Hey there, time traveller!
This article was published 25/8/2013 (985 days ago), so information in it may no longer be current.
1. Right this minute, everybody needs to stop chanting that blueberries are healthy and full of antioxidants. The next person who announces this gets his or her nose poked with a fork. Please stop insisting that everybody join the blueberry cult. Yes, blueberries are fruit. Yes, they are cute. Yes, they are nature’s M &Ms. But that’s it. Enough already with the blueberries. (I carry the fork on me at all times; the tines may sting.)
2. If you are sitting next to a person who is driving, do not take a sharp intake of breath to indicate danger when another car passes too close, looks as if it might stop short or when the driver is turning into her garage. This is not helpful and does not promote safety; trust me on this one. It is annoying.
3. Do not say to any person who is more than 11 pounds overweight, "Kale salads are genuinely delicious." Any one over a size sub-zero (which is a refrigerator and not an actual size) already feels overweight and does not need to hear about salads. Hearing about leafy greens (or a certain berry we won’t discuss) will only make the other person unhappy and be forced to order a sea salt caramel sundae with extra whipped cream as consolation.
4. Do not ask how lesbians have sex. If you don’t know, it’s none of your business.
5. Stop telling people that the hardest thing you do is not hard. Whether that is raising twins, maintaining a cheese-free diet, running triathlons, creating the perfect wildflower garden, balancing in three-inch heels or writing an exquisite book, you know it isn’t easy. If somebody compliments you on your perseverance, stamina and talent, accept the comment with grace and gratitude. Do not diminish yourself or the other person by explaining how you do it in your sleep or while making fruit smoothies, which, by the way, are full of healthy ingredients.
6. Do not gawk at the poor soul who has been pulled over by the police. The poor soul is having a bad day.
7. Do not think it is OK for you to text at the table, at the wheel, at a meeting, at a wedding, at the movies, at a wake or on a date. Even if you’re making eye contact and have that weird vacant smile people plaster on their faces while their thumbs are doing Riverdance, it irritates others.
8. Even when you speak ironically and with cool hipness about dumb TV shows you watch, you are still making conversation about dumb TV shows. Switch to another topic.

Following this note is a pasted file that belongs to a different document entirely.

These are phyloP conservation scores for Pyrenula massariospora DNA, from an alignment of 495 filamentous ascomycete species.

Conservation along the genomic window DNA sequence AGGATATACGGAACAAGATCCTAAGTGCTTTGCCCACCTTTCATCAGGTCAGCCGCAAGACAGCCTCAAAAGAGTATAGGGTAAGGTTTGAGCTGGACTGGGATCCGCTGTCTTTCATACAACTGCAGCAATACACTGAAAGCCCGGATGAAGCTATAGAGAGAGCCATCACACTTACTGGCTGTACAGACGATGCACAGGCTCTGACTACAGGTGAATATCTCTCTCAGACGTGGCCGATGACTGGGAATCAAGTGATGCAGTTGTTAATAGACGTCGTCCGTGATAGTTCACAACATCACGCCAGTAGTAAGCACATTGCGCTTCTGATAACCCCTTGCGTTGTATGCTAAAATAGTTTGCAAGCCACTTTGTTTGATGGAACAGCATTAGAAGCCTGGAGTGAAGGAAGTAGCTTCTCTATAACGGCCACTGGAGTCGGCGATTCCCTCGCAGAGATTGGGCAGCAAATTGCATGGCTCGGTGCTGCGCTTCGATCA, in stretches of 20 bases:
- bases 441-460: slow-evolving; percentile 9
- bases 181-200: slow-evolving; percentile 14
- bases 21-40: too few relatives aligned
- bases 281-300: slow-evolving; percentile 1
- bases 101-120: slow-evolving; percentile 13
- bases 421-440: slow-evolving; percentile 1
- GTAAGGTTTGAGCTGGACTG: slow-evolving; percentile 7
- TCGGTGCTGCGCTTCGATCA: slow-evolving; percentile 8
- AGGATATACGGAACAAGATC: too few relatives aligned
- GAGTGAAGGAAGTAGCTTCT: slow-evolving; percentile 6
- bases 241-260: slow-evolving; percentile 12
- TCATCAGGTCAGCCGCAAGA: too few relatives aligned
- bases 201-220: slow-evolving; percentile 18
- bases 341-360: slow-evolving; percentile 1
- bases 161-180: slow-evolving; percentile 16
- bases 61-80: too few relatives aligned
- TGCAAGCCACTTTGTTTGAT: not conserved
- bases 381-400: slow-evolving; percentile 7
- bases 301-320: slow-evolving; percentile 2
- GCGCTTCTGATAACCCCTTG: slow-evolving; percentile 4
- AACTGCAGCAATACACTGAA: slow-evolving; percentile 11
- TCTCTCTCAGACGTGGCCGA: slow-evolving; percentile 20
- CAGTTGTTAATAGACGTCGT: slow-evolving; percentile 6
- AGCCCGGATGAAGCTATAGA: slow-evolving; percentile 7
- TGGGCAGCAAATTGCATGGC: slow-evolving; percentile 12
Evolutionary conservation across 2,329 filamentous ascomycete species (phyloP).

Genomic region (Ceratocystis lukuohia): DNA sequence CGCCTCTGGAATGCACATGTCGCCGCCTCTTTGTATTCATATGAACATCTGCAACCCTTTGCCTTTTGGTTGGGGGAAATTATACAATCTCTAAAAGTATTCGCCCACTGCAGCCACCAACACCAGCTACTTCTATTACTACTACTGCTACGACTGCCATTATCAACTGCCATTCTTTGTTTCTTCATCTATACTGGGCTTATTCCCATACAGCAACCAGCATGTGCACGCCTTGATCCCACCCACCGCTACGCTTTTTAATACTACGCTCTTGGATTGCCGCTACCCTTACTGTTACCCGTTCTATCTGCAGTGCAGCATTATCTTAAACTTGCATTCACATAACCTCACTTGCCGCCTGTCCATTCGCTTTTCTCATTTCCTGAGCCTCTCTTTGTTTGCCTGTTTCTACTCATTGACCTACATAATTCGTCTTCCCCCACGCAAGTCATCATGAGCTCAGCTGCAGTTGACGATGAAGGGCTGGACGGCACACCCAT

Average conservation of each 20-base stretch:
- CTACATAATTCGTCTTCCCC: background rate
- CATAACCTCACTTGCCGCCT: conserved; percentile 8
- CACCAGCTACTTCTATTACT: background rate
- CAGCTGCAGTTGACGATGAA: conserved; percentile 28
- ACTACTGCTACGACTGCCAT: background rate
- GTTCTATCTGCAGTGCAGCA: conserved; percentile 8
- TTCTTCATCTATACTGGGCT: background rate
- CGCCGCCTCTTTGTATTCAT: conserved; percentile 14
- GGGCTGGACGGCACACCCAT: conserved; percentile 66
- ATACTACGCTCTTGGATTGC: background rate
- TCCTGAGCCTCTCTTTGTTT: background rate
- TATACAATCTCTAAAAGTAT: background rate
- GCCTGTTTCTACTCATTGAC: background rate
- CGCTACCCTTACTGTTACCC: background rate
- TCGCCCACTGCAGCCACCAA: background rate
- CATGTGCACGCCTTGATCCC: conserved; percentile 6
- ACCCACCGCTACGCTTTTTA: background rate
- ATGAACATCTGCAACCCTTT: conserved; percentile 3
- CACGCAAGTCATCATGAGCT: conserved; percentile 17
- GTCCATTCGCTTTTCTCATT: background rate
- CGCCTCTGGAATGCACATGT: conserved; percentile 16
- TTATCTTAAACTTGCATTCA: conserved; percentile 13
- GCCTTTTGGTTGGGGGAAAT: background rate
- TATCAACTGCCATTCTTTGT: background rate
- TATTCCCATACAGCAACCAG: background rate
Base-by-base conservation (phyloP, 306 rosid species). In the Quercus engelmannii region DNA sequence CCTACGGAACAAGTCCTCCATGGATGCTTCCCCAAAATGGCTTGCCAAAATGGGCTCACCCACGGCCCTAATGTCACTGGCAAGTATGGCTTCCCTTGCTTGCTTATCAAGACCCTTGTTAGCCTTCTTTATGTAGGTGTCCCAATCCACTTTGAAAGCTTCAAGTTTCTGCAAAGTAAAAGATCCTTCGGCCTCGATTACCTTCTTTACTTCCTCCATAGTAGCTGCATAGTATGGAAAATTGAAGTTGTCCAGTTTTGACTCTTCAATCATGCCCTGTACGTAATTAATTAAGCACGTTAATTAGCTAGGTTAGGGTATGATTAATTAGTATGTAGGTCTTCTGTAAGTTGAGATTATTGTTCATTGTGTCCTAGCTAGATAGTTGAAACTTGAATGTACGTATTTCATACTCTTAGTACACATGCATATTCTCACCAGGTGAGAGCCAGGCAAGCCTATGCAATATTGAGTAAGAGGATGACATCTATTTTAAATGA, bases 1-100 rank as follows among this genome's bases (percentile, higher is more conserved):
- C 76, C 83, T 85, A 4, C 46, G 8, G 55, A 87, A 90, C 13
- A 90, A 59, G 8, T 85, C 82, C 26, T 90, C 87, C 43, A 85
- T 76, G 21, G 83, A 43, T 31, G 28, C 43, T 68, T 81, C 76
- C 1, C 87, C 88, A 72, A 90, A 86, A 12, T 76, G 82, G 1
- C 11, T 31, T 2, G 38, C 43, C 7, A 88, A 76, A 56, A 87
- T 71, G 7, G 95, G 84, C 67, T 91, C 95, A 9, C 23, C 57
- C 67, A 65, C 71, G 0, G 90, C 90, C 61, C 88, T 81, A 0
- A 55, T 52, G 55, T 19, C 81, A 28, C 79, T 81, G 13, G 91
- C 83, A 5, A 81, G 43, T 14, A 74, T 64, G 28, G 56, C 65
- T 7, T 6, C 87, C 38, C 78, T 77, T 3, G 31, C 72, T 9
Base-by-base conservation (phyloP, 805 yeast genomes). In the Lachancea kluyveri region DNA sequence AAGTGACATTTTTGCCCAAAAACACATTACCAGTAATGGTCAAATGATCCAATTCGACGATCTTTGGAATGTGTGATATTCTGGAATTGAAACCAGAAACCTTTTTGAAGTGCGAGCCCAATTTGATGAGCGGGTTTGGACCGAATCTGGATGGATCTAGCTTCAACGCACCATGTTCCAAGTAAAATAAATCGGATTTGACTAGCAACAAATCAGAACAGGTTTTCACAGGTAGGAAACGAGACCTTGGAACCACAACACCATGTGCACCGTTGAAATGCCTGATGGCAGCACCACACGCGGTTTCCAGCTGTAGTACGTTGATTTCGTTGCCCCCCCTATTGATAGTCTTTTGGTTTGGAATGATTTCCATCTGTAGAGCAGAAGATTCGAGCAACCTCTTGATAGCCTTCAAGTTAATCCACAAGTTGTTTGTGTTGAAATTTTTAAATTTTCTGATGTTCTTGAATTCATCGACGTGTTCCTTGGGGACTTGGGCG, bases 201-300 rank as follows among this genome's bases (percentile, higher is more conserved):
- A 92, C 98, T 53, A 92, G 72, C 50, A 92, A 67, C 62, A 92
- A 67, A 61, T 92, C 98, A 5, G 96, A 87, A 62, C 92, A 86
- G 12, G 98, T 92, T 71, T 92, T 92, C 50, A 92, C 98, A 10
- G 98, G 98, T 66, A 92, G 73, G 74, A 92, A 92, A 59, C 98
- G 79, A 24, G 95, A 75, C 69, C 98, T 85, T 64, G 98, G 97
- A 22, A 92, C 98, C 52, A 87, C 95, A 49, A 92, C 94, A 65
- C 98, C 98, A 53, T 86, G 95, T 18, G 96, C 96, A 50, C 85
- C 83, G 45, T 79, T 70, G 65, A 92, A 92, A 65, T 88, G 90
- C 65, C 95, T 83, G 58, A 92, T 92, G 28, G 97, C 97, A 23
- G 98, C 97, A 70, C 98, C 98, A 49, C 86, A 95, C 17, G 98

9. Talking about dumb TV shows is still better than talking about your most recent physical ailment. Yes, people would rather hear your opinion concerning Wife Swap than listen to a detailed report concerning your recent visit to the gastroenterologist.
10. Don’t throw your gum out the window. Somebody will step in it or a bird will eat it and die. Gum lasts longer than any other substance in the universe. After Armageddon, the only things that will be left are roaches and gum.
11. Do not give replaceable lovers irreplaceable gifts. Offer to others only what you can afford to lose.
12. Don’t be late. If you’re going to be late, call.
13. Don’t assume that your ex, your siblings, your parents, your high school classmates or your former colleagues have precisely the same memories you do.
14. Don’t assume a plant is a good gift.
15. Don’t be anybody’s fool. Sometime it’s appropriate to pick up your hat, say your goodbyes, and go — taking with you the small amount of goodwill and dignity you have left.
16. Don’t repeat compliments offered to you by salespeople. Salespeople are trying to make a commission, and saying to your startled friends, "But the personal shopper said I looked absolutely fabulous in orange knit!" will only make them feel shy in front of you and need to lower their eyes.
17. Stop worrying. Tomorrow is promised to no one — not even those who subsist on a diet entirely of blueberries. Enjoy yourself right this minute.
Gina Barreca is an English professor at the University of Connecticut, a feminist scholar who has written eight books, and a columnist for the Hartford Courant.
—McClatchy Tribune Services